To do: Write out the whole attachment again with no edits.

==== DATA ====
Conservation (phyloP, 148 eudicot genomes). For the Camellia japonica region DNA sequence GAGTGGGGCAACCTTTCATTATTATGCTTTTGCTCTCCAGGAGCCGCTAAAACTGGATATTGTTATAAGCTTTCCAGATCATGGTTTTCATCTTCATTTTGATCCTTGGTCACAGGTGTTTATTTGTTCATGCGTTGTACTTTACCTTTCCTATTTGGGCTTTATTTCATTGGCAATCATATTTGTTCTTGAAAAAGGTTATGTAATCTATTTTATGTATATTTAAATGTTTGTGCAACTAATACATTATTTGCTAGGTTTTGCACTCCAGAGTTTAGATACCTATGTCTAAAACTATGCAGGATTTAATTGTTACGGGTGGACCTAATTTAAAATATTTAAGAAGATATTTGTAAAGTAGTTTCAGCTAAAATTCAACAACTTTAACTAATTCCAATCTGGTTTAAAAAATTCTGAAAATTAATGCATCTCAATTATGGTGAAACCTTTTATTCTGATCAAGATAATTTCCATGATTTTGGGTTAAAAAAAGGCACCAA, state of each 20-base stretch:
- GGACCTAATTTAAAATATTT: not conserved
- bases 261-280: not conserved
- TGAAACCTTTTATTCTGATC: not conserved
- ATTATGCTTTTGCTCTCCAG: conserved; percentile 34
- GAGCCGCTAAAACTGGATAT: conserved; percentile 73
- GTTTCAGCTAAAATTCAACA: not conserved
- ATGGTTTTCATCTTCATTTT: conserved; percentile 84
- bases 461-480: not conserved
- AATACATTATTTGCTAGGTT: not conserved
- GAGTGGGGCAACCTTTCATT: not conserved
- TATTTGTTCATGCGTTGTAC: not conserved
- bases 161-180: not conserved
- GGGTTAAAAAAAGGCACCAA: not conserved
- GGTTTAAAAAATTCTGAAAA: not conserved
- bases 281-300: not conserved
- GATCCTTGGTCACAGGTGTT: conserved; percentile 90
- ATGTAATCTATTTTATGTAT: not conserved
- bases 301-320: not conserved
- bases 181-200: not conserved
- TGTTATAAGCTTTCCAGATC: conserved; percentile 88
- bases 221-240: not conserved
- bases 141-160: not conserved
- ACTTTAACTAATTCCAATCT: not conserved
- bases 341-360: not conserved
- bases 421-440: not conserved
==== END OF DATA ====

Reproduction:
Conservation (phyloP, 148 eudicot genomes). For the Camellia japonica region DNA sequence GAGTGGGGCAACCTTTCATTATTATGCTTTTGCTCTCCAGGAGCCGCTAAAACTGGATATTGTTATAAGCTTTCCAGATCATGGTTTTCATCTTCATTTTGATCCTTGGTCACAGGTGTTTATTTGTTCATGCGTTGTACTTTACCTTTCCTATTTGGGCTTTATTTCATTGGCAATCATATTTGTTCTTGAAAAAGGTTATGTAATCTATTTTATGTATATTTAAATGTTTGTGCAACTAATACATTATTTGCTAGGTTTTGCACTCCAGAGTTTAGATACCTATGTCTAAAACTATGCAGGATTTAATTGTTACGGGTGGACCTAATTTAAAATATTTAAGAAGATATTTGTAAAGTAGTTTCAGCTAAAATTCAACAACTTTAACTAATTCCAATCTGGTTTAAAAAATTCTGAAAATTAATGCATCTCAATTATGGTGAAACCTTTTATTCTGATCAAGATAATTTCCATGATTTTGGGTTAAAAAAAGGCACCAA, state of each 20-base stretch:
- GGACCTAATTTAAAATATTT: not conserved
- bases 261-280: not conserved
- TGAAACCTTTTATTCTGATC: not conserved
- ATTATGCTTTTGCTCTCCAG: conserved; percentile 34
- GAGCCGCTAAAACTGGATAT: conserved; percentile 73
- GTTTCAGCTAAAATTCAACA: not conserved
- ATGGTTTTCATCTTCATTTT: conserved; percentile 84
- bases 461-480: not conserved
- AATACATTATTTGCTAGGTT: not conserved
- GAGTGGGGCAACCTTTCATT: not conserved
- TATTTGTTCATGCGTTGTAC: not conserved
- bases 161-180: not conserved
- GGGTTAAAAAAAGGCACCAA: not conserved
- GGTTTAAAAAATTCTGAAAA: not conserved
- bases 281-300: not conserved
- GATCCTTGGTCACAGGTGTT: conserved; percentile 90
- ATGTAATCTATTTTATGTAT: not conserved
- bases 301-320: not conserved
- bases 181-200: not conserved
- TGTTATAAGCTTTCCAGATC: conserved; percentile 88
- bases 221-240: not conserved
- bases 141-160: not conserved
- ACTTTAACTAATTCCAATCT: not conserved
- bases 341-360: not conserved
- bases 421-440: not conserved